“Do you have the New Testament?” asked the customer on our first phone call of the day.
“We do have several children’s bibles, and some collections of stories from the life of Jesus…. is this a gift for a specific occasion?”
“No, no…. the Netflix series. The one that’s a book and all the girls look like nuns….”
“Ah, yes, we have Margaret Atwood’s new book. May I hold a copy or two for you?”
It wasn’t the first misunderstanding about a book title in our store this week, and I’m sure it won’t be the last. In this case, I just wasn’t thinking — how I could blank on THE TITLE of the week is probably due to an accidental decaf substitution at the local coffee shop, not an unclear request. Customers frequently ask for books that they distinctly remember, but can’t exactly name. Often, they also can’t name the author — although for some reason, the color of the cover sticks with them, as does a once-upon-a-time location in a display in our store. Booksellers often joke about the oft-heard “I don’t know the title, but it was BLUE…” but the real challenge as a literary shopkeeper is to keep a straight face when a customer butchers a title or author’s name, as well as to adroitly translate the malapropism, instantly producing the requested title.
Here’s our list of favorite recent book requests:
“Do you have the Wrinkled books?” The Time quintet by Madeleine L’Engle? Yes, they are here. Do you know which ones you need? (customer looks skeptically at the stack in my hand.) “She’s just a baby. Her mom said the books go in the washing machine.” Oh, perhaps the Indestructibles books from Workman. My mistake. They are a little wrinkly, aren’t they?
“My grandson is very advanced. He’s reading Harry Potter. He needs (consults printed email) THE FIRE GOBBLER.” Yes, The Goblet of Fire. Here you are. Would you like to pick up The Order of the Phoenix while you’re here? “No, but my other grandson wants something about underwear.” Perhaps one of the Captain Underpants titles? “Are those the ones with the button you push and it flushes? He saw one of those at daycare and that’s what he wants.”
“Where is your Calico section? I want to get some award winning books for my niece.” Here’s a list of Caldecott winners…. we don’t shelve them together, but I can pull a half dozen quickly for you to browse through.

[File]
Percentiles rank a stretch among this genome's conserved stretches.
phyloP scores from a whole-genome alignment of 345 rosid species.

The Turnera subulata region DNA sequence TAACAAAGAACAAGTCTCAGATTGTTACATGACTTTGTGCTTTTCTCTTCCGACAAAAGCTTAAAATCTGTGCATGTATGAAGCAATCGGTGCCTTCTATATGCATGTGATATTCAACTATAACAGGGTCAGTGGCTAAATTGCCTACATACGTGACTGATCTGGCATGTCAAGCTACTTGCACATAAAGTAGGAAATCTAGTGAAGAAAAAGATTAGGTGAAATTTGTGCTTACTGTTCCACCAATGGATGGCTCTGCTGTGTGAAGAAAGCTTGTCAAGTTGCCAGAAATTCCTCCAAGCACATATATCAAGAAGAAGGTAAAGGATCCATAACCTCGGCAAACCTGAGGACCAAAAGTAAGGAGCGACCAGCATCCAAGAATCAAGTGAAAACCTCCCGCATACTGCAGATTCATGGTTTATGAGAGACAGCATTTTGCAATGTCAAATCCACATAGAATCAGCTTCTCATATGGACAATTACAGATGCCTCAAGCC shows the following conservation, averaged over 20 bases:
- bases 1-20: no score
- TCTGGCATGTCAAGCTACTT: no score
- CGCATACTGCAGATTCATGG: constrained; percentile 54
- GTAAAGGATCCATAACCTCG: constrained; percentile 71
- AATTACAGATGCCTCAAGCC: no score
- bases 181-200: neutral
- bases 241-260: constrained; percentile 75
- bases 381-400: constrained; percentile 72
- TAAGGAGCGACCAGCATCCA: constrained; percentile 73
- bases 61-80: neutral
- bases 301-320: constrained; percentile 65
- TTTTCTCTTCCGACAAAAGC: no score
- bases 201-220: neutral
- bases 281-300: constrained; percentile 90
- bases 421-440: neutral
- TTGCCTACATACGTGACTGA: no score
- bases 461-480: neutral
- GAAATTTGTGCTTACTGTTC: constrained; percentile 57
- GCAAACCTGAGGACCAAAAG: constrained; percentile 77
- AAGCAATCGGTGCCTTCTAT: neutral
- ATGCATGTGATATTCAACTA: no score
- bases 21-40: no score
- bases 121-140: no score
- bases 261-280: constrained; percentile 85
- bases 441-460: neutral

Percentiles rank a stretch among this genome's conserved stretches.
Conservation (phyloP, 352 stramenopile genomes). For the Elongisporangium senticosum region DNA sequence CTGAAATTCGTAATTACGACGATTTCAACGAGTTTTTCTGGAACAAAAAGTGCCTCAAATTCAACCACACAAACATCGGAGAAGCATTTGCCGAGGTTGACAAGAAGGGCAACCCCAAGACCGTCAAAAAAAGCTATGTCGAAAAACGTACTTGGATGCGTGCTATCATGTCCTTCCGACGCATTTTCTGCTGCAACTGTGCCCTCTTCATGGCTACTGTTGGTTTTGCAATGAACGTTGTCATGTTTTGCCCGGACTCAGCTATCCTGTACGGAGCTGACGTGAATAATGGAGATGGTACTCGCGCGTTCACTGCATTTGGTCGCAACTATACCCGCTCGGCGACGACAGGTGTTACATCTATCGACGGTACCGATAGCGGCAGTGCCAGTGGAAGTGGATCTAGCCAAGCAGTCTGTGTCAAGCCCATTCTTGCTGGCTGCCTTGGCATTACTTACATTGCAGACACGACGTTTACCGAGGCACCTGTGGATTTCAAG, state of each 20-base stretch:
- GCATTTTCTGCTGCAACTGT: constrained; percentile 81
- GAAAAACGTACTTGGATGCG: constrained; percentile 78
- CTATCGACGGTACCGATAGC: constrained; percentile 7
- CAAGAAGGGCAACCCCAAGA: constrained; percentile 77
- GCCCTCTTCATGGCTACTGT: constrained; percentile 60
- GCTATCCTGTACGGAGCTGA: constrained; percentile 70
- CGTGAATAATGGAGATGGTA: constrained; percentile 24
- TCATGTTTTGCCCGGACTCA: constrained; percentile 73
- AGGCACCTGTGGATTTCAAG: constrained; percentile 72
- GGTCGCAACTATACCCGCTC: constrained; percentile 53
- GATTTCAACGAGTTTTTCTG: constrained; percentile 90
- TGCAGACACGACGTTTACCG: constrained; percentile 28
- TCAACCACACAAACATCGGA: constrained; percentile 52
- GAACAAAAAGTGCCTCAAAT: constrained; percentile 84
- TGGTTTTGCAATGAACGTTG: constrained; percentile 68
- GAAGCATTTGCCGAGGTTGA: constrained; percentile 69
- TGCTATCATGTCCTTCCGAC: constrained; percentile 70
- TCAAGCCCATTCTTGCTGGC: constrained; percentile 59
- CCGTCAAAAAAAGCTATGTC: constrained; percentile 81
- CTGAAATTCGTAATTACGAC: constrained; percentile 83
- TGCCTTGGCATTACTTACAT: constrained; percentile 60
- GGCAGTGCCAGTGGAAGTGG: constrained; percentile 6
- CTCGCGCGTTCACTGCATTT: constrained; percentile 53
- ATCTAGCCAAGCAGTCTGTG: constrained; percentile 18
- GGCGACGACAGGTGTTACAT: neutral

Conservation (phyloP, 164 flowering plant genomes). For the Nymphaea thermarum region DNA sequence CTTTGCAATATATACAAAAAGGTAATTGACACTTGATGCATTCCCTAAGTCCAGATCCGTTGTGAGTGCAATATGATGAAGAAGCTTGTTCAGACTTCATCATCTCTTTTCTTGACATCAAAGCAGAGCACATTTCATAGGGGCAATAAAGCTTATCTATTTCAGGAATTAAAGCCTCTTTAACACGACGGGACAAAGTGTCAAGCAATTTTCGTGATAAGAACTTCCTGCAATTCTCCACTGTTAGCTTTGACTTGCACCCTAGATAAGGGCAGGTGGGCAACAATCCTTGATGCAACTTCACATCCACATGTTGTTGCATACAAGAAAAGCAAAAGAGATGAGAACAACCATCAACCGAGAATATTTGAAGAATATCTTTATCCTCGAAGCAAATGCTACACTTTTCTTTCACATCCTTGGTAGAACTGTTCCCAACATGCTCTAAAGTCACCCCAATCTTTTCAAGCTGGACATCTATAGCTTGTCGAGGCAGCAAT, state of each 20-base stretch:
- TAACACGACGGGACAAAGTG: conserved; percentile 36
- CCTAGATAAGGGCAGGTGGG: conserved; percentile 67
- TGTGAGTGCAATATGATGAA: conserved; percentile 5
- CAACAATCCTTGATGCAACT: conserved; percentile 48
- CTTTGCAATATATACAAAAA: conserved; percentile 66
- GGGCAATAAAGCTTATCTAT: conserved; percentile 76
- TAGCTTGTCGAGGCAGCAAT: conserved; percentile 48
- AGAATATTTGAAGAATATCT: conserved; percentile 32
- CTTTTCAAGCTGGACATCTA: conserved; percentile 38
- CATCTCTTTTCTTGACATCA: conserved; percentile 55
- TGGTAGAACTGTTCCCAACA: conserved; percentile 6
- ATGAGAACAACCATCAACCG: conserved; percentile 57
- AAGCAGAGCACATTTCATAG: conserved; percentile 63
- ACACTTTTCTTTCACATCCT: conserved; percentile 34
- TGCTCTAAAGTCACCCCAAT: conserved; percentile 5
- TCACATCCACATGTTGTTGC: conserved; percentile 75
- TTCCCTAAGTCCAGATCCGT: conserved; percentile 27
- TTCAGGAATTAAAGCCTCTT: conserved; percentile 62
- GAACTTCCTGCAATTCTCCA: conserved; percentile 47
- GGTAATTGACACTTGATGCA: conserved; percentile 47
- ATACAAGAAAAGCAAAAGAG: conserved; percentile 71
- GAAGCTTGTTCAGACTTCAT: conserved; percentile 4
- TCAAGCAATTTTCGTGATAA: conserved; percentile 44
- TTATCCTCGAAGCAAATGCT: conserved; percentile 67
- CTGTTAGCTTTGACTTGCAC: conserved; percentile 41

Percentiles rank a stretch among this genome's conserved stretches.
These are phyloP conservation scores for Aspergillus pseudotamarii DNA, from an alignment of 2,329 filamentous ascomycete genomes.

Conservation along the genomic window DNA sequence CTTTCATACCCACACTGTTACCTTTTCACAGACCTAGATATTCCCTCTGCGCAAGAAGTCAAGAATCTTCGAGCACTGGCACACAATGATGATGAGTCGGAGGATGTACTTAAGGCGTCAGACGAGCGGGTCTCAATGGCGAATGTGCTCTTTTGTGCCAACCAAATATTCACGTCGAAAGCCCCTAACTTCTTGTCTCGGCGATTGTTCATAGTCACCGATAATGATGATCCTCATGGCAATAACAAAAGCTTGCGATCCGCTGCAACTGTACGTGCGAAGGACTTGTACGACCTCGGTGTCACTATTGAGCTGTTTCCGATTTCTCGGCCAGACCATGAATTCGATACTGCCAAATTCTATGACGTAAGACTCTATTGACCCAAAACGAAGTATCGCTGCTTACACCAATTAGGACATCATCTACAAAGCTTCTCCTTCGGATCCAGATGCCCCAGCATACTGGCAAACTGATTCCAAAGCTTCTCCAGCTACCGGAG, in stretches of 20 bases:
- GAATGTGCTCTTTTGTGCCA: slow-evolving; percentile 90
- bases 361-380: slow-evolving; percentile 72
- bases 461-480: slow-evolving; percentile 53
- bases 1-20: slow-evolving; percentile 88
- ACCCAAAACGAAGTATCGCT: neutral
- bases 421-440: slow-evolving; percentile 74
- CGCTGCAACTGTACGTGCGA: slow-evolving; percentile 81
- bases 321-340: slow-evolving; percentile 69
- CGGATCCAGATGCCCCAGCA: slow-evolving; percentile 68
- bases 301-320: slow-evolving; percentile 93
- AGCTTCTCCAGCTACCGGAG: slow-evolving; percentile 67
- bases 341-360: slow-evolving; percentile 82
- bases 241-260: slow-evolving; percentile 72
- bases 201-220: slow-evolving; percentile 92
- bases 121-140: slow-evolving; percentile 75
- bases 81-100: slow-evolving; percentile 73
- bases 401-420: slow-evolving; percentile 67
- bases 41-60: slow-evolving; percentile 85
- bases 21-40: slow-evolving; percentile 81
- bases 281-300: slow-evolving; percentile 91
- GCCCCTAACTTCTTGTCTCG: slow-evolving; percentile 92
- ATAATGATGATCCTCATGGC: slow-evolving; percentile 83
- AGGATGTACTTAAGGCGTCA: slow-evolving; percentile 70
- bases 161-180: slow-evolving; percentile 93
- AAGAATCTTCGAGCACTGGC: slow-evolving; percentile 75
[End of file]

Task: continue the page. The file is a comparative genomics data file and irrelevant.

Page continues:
“I want the book that was on your display over here the last time I was in. Hats on Monkeys.” Hmmmm…. could it have been one of the Curious George titles? We had those out for a while next to the ice cream cart…. “No, it was RIGHT HERE” (pointing to a train table that hasn’t ever moved location in the front of our store) “And it’s a classic.” One of my staff quietly walked over to the paperback bin and pulled a copy of Caps for Sale, and all was well.
“My son likes those big head books.” So do we. The Who Was spinner is right over here.
“Are there any new Little Red Truck books?” Well, the Little Blue Truck series has a new sticker book, and the Halloween one is nice for fall. Here’s the entire collection—do you have all of these? “No, the truck is red. And there’s a farm, I think.” Perhaps Otis the Tractor? Or Red Truck, Yellow Bus? Or… I KNOW! Old MacDonald Had a Truck. “No, there’s like a worm that drives it.” Ahhh. Richard Scarry’s BusyTown. And here’s Cars and Trucks and Things That Go. “Yes, that’s right.” (Customer pulls out phone, takes screenshot of cover.) “I’ll look for that online the next time I need a present for my nephew.”
“Do you have the Dot book?” Sure. Pete Reynolds’s Dot is wonderful, isn’t it? Are you celebrating Dot Day? “No, this isn’t it. It’s got lots of dots in it. And it’s interactive.” Oh, I’m sorry. You meant Press Here, by Hervé Tullet. Such a fun book to read with a child. No, it pops. The dots, I mean. Ahhh…. perhaps the Poke-a-Dot books over here. Sorry about that. “Yeah, you guys should get a computer, or something.”
In this week of big book releases and lots of new customers visiting our stores, may all your requests be easy to fill, all your boxes arrive on time and undamaged, and please, please share all of the bookselling-in-translation moments with the rest of us. We could use a laugh or two.